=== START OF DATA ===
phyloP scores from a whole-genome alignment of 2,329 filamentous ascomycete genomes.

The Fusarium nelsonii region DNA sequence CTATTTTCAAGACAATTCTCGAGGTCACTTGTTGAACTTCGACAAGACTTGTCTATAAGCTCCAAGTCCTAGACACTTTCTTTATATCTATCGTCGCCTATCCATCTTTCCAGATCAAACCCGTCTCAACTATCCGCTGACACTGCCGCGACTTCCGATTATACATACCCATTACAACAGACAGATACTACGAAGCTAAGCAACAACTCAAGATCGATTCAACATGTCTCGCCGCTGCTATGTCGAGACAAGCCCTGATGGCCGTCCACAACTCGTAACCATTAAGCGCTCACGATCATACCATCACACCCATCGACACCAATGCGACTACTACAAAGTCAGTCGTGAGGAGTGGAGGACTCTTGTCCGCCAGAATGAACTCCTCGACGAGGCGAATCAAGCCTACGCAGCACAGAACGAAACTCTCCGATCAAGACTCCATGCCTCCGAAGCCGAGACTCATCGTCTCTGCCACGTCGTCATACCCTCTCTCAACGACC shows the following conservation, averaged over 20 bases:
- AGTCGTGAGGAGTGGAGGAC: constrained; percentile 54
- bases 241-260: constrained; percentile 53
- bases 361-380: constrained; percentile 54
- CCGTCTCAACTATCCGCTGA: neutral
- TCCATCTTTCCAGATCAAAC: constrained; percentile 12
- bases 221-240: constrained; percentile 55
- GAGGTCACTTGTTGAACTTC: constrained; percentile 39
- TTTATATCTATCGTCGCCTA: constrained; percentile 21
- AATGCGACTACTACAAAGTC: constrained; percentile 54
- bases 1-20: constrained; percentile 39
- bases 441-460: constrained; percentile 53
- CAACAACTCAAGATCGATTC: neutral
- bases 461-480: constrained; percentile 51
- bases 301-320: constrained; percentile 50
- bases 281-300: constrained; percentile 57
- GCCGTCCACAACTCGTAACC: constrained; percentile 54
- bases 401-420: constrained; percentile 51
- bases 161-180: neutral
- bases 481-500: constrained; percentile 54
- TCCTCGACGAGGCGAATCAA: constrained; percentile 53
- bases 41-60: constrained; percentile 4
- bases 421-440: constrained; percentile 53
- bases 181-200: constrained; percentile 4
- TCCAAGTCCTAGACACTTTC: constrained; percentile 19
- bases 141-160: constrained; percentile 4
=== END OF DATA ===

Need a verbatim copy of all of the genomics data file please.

phyloP scores from a whole-genome alignment of 2,329 filamentous ascomycete genomes.

The Fusarium nelsonii region DNA sequence CTATTTTCAAGACAATTCTCGAGGTCACTTGTTGAACTTCGACAAGACTTGTCTATAAGCTCCAAGTCCTAGACACTTTCTTTATATCTATCGTCGCCTATCCATCTTTCCAGATCAAACCCGTCTCAACTATCCGCTGACACTGCCGCGACTTCCGATTATACATACCCATTACAACAGACAGATACTACGAAGCTAAGCAACAACTCAAGATCGATTCAACATGTCTCGCCGCTGCTATGTCGAGACAAGCCCTGATGGCCGTCCACAACTCGTAACCATTAAGCGCTCACGATCATACCATCACACCCATCGACACCAATGCGACTACTACAAAGTCAGTCGTGAGGAGTGGAGGACTCTTGTCCGCCAGAATGAACTCCTCGACGAGGCGAATCAAGCCTACGCAGCACAGAACGAAACTCTCCGATCAAGACTCCATGCCTCCGAAGCCGAGACTCATCGTCTCTGCCACGTCGTCATACCCTCTCTCAACGACC shows the following conservation, averaged over 20 bases:
- AGTCGTGAGGAGTGGAGGAC: constrained; percentile 54
- bases 241-260: constrained; percentile 53
- bases 361-380: constrained; percentile 54
- CCGTCTCAACTATCCGCTGA: neutral
- TCCATCTTTCCAGATCAAAC: constrained; percentile 12
- bases 221-240: constrained; percentile 55
- GAGGTCACTTGTTGAACTTC: constrained; percentile 39
- TTTATATCTATCGTCGCCTA: constrained; percentile 21
- AATGCGACTACTACAAAGTC: constrained; percentile 54
- bases 1-20: constrained; percentile 39
- bases 441-460: constrained; percentile 53
- CAACAACTCAAGATCGATTC: neutral
- bases 461-480: constrained; percentile 51
- bases 301-320: constrained; percentile 50
- bases 281-300: constrained; percentile 57
- GCCGTCCACAACTCGTAACC: constrained; percentile 54
- bases 401-420: constrained; percentile 51
- bases 161-180: neutral
- bases 481-500: constrained; percentile 54
- TCCTCGACGAGGCGAATCAA: constrained; percentile 53
- bases 41-60: constrained; percentile 4
- bases 421-440: constrained; percentile 53
- bases 181-200: constrained; percentile 4
- TCCAAGTCCTAGACACTTTC: constrained; percentile 19
- bases 141-160: constrained; percentile 4